The main implication of our study is that memory awareness reflects objective deterioration to some extent, but that there is considerable inter-individual variability in awareness. It is this variability which gives rise to the question whether differences in awareness are predictive of future conversion to dementia.

We hold the view that research in this field is important insofar as awareness measures are of high practical relevance: As opposed to biomarkers and neuroimaging technologies, which are of restricted availability in primary care settings, both measures of subjective memory complaint and objective memory performance provide easily, time- and cost efficiently accessible sources of information. Moreover, they count among the standard repertoire of diagnosis in MCI and other dementia-related diseases. Researchers could use these data to further explore the diagnostic and predictive validity of awareness measures. We hope that our work inspires further research concerning memory awareness and strongly welcome any comments and remarks.

The full paper “Awareness of memory deficits in subjective cognitive decline, mild cognitive impairment, Alzheimer’s disease and Parkinson’s disease” is available free of charge for a limited time here.

The commentary on the paper, “Awareness of memory deficits in subjective cognitive decline, mild cognitive impairment, Alzheimer’s disease and Parkinson’s disease” is also available free of charge here.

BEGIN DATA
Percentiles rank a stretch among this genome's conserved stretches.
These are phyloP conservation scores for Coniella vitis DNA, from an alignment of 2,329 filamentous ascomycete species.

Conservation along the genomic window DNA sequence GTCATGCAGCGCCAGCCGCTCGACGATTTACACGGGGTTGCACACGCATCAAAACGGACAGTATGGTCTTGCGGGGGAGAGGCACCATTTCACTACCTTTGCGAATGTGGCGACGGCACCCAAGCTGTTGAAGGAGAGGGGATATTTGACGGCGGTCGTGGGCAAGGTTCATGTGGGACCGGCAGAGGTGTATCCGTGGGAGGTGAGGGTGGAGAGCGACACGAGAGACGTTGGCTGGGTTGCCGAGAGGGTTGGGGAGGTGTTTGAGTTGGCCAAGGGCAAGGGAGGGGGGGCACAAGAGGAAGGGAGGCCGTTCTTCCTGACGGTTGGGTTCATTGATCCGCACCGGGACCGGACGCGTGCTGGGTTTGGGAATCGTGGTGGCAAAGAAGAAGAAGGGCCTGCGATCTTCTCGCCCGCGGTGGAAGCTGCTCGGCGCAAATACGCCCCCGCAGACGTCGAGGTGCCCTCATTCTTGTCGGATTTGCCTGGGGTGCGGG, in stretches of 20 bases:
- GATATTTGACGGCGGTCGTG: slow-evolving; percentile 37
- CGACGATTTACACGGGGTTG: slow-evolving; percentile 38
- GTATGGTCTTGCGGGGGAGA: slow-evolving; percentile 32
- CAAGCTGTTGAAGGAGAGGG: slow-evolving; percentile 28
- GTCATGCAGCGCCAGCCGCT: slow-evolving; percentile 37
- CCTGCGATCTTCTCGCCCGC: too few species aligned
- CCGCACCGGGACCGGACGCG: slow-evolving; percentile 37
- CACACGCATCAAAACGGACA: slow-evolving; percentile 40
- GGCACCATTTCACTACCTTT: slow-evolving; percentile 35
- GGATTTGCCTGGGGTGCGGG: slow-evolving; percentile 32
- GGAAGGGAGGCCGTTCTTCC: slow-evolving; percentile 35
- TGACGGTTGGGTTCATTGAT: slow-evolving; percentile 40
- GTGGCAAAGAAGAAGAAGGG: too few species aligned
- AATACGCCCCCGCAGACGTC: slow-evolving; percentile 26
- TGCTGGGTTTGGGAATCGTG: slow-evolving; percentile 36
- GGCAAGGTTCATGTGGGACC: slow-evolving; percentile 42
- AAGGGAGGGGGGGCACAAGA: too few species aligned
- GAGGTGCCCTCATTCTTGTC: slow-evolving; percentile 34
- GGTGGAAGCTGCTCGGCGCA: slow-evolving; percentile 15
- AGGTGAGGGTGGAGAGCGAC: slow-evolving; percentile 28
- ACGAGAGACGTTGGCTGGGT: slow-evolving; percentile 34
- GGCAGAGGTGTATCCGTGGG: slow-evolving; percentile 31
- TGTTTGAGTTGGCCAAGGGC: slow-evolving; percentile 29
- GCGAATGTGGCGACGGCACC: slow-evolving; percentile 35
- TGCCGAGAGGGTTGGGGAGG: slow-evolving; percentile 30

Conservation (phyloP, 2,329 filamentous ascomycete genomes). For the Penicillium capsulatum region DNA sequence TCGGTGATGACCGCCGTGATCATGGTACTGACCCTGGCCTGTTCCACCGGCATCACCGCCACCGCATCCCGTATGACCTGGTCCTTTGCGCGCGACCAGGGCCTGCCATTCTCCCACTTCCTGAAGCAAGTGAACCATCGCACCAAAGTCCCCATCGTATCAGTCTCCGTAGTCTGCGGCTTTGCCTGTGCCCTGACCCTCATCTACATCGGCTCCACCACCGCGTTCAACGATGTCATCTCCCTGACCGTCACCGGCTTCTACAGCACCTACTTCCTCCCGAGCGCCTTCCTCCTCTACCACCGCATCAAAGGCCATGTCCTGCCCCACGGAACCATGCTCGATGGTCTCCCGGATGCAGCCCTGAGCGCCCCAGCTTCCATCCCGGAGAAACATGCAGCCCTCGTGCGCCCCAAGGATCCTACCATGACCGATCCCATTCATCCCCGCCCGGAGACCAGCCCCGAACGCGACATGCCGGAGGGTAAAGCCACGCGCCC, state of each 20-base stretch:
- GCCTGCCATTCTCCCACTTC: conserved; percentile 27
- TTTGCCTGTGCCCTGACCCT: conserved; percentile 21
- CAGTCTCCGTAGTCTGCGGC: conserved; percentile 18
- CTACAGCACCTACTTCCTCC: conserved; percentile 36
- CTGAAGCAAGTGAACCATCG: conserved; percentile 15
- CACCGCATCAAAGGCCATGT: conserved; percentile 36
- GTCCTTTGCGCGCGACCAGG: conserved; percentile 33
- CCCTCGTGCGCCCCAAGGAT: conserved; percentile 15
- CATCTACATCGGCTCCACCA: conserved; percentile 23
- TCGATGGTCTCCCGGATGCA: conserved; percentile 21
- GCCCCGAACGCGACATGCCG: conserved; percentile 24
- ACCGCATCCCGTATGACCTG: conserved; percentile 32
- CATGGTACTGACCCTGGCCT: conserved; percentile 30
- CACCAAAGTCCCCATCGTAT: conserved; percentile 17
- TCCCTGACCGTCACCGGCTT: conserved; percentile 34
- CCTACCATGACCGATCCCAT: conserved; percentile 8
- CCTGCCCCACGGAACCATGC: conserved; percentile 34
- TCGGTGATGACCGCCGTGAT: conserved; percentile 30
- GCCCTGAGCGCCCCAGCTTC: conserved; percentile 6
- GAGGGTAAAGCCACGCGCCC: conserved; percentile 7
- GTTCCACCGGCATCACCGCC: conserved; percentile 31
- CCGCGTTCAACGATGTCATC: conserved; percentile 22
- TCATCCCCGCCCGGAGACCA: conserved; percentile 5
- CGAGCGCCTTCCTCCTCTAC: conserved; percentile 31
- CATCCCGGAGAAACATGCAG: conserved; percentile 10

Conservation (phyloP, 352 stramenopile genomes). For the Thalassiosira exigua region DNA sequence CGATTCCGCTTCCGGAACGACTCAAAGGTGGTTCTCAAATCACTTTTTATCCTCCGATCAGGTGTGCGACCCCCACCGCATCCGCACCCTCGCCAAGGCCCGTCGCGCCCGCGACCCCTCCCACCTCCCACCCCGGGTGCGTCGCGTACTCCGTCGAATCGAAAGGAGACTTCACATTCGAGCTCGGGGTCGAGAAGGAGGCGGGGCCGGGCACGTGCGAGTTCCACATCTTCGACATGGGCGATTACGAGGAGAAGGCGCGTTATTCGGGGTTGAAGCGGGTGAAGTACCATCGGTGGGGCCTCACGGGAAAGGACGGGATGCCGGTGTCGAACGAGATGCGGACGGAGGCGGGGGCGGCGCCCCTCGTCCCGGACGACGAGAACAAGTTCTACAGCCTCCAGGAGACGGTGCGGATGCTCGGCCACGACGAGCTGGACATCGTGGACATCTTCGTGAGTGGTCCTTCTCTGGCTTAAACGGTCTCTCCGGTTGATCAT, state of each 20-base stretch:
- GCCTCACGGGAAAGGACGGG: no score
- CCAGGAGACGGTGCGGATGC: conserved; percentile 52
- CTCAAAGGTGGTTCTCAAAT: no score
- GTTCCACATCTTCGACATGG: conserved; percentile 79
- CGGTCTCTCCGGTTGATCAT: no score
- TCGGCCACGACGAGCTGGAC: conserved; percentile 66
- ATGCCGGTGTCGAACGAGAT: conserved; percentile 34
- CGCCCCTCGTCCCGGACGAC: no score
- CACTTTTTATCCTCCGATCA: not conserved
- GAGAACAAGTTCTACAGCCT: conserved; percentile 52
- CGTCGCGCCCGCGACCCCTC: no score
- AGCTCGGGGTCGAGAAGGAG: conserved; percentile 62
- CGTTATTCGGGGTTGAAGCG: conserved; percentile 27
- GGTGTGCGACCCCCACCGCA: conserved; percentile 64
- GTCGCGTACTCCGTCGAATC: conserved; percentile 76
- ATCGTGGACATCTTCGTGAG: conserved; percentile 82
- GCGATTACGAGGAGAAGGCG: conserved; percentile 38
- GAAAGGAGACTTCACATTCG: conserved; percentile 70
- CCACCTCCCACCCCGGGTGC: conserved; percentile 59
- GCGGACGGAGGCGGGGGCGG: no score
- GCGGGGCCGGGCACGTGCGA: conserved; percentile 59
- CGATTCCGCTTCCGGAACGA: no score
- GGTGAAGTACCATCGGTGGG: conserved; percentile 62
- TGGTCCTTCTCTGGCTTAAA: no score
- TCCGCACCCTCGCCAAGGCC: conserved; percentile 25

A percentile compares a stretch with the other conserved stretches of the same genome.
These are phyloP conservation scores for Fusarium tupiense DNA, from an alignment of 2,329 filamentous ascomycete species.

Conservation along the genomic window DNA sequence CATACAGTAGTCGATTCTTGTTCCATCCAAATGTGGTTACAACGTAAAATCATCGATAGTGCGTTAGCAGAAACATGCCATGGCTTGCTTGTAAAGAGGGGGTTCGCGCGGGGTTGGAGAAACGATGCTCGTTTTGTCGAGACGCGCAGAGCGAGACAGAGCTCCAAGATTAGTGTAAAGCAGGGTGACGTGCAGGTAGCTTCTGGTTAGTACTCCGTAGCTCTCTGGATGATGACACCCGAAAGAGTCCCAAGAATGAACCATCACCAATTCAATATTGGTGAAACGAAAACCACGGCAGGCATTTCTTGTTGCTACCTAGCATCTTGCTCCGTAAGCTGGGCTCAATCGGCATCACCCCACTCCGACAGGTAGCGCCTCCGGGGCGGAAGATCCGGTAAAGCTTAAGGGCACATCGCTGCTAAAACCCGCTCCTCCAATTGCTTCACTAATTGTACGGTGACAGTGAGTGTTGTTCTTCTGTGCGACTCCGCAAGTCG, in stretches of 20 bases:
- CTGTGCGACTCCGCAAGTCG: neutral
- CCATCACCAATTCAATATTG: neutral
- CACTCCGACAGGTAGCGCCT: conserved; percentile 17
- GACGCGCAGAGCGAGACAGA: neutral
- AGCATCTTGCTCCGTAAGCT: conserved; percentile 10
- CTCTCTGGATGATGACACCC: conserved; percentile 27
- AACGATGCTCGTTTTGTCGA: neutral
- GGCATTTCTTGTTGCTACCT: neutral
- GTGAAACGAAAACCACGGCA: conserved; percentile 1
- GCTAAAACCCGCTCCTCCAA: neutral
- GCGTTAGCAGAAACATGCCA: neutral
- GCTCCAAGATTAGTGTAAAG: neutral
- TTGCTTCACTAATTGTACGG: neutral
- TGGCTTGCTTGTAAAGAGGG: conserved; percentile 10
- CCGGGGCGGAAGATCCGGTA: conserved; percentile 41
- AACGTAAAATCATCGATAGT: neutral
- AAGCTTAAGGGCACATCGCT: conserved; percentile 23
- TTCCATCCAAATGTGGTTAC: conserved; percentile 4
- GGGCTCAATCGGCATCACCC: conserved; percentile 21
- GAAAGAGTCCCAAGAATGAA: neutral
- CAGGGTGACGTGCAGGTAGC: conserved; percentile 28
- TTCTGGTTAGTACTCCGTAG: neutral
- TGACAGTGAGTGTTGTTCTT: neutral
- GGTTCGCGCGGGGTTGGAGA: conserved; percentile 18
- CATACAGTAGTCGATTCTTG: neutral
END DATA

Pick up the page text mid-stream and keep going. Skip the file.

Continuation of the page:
Mind over matter

Family Fun

The June International Psychogeriatrics Article of the Month is entitled ‘Mind over matter – what do we know about neuroplasticity in adults?’ by Vyara Valkanova, Rocio Eguia Rodriguez and Klaus P. Ebmeier


Until recently the capacity of the human brain for structural and functional reorganization (brain plasticity) was considered to be limited to critical periods during development. Neuroimaging provides a non-invasive window into the living brain and has been used to study different aspects of brain plasticity during the learning of new skills or after novel experiences. We reviewed the strongest neuroimaging evidence for experience-dependent plasticity in adult humans, and therefore focused on longitudinal studies only (i.e. participants are scanned before and after different interventions, and then the images are compared).

We identified 36 studies that employed different types of training, such as juggling, exercising working memory, meditation, learning abstract information (studying for exams), and aerobic exercise. Although different patterns of results were found, there was consistent evidence that the brain (gray as well as white matter – brain cells as well as neuronal connections) retains much greater plasticity in adults (<75 years old) than is traditionally thought.

Before such research results can be translated into medical practice, there are many questions that still need to be answered. We currently do not know enough about the type and duration of the interventions that are effective, about the upper limits of improvement, how gains can be maintained, and most importantly the exact relationship between structural change and functional improvement. Further, all reviewed studies are in healthy individuals, while the impact of such interventions in patients with dementia is less well studied.